Changes for Recall Elections
Republican legislators voted this week to change the rules on recall elections in a bid to prevent, again, what happened to one of their own. Arizona Public Radio's Howard Fischer reports.
The measure approved by the House Judiciary Committee would require both a primary and a general election when a public official is recalled. That would mean only Republicans get to vote in the first step of a recall of a GOP lawmaker. Whoever survives then would face off against the Democrat in the general. Now, there is a single winner-take-all election.
Republican Representative Steve Smith said the 2011 recall of Senate President Russell Pearce shows the system is flawed. "I think we're starting to see a usurpation of our election system," Smith says. "And the reason I say that is, through what I would call a loophole in that quote/unquote recall election law, that is not the same as our general election law. I think one can take advantage of such a system."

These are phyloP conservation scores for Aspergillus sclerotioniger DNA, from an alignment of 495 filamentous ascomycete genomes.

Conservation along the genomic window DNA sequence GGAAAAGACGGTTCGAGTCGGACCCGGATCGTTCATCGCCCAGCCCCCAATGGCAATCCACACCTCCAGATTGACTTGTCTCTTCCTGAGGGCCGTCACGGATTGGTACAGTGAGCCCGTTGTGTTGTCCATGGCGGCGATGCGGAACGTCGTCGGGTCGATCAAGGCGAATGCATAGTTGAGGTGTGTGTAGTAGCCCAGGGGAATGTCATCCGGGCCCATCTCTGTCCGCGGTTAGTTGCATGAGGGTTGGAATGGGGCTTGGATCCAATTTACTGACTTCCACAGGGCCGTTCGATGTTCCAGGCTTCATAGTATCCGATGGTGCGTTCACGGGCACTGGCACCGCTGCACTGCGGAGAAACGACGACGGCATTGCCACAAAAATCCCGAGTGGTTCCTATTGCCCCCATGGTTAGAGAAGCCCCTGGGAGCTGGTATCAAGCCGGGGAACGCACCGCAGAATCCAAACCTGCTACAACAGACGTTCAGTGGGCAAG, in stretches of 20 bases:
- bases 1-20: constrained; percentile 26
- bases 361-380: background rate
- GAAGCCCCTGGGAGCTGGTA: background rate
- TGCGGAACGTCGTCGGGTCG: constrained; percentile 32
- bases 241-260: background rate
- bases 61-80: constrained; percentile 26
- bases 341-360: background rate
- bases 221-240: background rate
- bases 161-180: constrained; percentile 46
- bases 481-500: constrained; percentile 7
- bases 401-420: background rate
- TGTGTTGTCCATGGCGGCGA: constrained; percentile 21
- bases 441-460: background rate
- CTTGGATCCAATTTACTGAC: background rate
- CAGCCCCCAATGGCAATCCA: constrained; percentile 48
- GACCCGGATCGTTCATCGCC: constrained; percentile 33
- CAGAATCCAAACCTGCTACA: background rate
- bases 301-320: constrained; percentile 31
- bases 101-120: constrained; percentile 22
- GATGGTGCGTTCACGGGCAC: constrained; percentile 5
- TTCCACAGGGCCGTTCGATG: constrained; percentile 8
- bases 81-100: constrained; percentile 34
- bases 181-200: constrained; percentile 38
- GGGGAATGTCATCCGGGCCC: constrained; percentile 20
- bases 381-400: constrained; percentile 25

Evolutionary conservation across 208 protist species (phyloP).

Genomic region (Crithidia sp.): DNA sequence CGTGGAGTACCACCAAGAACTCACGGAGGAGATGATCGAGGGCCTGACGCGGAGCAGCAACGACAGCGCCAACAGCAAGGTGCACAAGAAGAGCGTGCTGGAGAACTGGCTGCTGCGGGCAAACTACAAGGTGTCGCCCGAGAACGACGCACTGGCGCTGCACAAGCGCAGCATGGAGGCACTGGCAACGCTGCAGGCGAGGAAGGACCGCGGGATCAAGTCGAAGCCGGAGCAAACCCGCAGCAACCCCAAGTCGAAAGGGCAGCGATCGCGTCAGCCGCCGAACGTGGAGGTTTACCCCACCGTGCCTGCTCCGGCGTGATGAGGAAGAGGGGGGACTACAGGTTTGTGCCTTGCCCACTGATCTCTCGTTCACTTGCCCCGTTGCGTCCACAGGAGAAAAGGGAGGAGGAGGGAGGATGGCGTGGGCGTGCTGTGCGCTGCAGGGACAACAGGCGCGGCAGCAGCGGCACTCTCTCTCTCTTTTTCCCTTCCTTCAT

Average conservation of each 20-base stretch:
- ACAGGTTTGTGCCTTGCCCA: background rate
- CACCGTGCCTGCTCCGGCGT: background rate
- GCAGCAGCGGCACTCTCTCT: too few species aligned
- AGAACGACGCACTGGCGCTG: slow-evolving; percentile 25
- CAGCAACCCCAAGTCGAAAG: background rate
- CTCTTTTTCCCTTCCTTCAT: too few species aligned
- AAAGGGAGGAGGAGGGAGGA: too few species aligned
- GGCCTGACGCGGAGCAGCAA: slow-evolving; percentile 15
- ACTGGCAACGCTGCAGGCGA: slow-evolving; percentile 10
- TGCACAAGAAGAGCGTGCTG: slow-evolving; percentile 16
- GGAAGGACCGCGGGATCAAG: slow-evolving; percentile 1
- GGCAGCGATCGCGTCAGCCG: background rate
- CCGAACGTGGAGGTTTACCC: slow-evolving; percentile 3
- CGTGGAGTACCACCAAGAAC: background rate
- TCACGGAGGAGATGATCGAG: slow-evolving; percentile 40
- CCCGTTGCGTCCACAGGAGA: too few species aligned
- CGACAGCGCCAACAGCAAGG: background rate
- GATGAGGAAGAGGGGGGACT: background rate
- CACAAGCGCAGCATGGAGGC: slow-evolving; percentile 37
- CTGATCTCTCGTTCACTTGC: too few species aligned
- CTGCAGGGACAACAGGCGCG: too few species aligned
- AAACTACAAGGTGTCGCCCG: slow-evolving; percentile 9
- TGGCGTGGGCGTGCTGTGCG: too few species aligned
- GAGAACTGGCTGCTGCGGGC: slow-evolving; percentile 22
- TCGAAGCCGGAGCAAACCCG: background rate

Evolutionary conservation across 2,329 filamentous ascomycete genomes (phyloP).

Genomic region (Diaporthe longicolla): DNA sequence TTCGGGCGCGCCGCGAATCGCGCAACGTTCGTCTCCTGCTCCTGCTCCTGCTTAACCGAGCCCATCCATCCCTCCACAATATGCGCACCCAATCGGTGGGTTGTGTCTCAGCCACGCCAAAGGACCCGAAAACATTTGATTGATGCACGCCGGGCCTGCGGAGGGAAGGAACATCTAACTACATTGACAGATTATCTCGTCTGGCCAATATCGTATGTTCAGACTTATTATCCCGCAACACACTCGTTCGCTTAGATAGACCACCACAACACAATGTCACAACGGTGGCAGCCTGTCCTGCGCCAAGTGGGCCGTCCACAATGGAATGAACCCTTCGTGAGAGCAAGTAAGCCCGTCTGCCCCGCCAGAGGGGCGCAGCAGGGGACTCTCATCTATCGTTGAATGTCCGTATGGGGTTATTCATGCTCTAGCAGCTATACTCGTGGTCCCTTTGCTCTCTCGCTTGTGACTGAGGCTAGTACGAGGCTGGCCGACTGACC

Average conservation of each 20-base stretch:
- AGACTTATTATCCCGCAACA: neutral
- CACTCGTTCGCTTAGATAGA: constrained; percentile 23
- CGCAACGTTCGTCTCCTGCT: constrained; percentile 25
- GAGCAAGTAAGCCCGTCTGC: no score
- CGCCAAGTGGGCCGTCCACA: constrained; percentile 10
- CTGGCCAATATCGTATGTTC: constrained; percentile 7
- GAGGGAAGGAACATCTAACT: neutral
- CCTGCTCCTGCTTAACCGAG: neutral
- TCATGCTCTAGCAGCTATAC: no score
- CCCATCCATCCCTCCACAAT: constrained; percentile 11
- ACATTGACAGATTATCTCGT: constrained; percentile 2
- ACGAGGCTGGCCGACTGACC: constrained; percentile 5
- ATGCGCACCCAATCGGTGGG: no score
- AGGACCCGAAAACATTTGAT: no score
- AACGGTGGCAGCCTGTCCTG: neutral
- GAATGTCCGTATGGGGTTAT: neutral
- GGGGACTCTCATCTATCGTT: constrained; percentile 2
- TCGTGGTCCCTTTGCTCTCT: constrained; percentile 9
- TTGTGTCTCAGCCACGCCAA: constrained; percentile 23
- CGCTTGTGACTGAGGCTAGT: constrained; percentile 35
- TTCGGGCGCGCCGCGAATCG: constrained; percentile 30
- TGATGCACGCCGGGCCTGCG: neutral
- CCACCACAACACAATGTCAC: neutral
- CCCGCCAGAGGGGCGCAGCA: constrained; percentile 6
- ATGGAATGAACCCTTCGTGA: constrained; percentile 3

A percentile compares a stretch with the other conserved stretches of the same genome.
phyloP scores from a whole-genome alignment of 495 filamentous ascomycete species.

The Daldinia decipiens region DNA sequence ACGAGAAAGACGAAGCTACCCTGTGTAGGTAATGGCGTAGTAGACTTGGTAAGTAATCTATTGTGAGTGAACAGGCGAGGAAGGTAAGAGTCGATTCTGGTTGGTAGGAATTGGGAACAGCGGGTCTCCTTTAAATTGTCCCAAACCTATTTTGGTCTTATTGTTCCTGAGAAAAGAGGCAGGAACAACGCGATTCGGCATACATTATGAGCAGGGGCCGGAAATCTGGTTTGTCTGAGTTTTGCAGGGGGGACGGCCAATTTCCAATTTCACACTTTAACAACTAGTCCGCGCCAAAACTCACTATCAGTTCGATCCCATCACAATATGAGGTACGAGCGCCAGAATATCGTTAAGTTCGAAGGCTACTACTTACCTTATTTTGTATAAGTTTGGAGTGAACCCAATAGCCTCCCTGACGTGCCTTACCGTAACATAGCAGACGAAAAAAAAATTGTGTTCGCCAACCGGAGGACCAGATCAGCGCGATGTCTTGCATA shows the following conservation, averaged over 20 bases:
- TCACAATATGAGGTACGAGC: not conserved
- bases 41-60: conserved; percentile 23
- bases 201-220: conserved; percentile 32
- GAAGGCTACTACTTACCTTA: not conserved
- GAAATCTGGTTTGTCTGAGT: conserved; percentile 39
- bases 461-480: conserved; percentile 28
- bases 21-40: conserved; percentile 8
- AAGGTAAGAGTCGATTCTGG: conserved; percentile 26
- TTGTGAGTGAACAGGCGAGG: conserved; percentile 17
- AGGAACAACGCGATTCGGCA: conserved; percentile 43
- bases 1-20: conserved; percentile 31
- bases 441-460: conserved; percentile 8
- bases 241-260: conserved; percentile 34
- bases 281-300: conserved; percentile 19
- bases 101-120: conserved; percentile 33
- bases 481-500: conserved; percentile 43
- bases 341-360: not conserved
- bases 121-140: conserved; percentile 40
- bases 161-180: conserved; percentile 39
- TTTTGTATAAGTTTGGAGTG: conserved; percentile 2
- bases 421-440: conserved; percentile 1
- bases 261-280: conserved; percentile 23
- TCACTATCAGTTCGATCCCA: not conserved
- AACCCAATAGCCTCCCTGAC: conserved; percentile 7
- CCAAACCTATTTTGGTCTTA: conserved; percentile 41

Pearce lost to fellow Republican Jerry Lewis in the heavily Republican Mesa district. The contention is Pearce would have won a race in which only Republicans could vote - and then easily beaten any Democrat. But the single election included democrats and others, giving Lewis as the more moderate of the two, the edge.
Republican John Allen said Pearce's ouster proves the need for the change. He says, "it doesn't have to happen 20 times before I learn my lesson. This circumstance came up. It seemed unfair to the people who were participating in that election. And it should be fixed."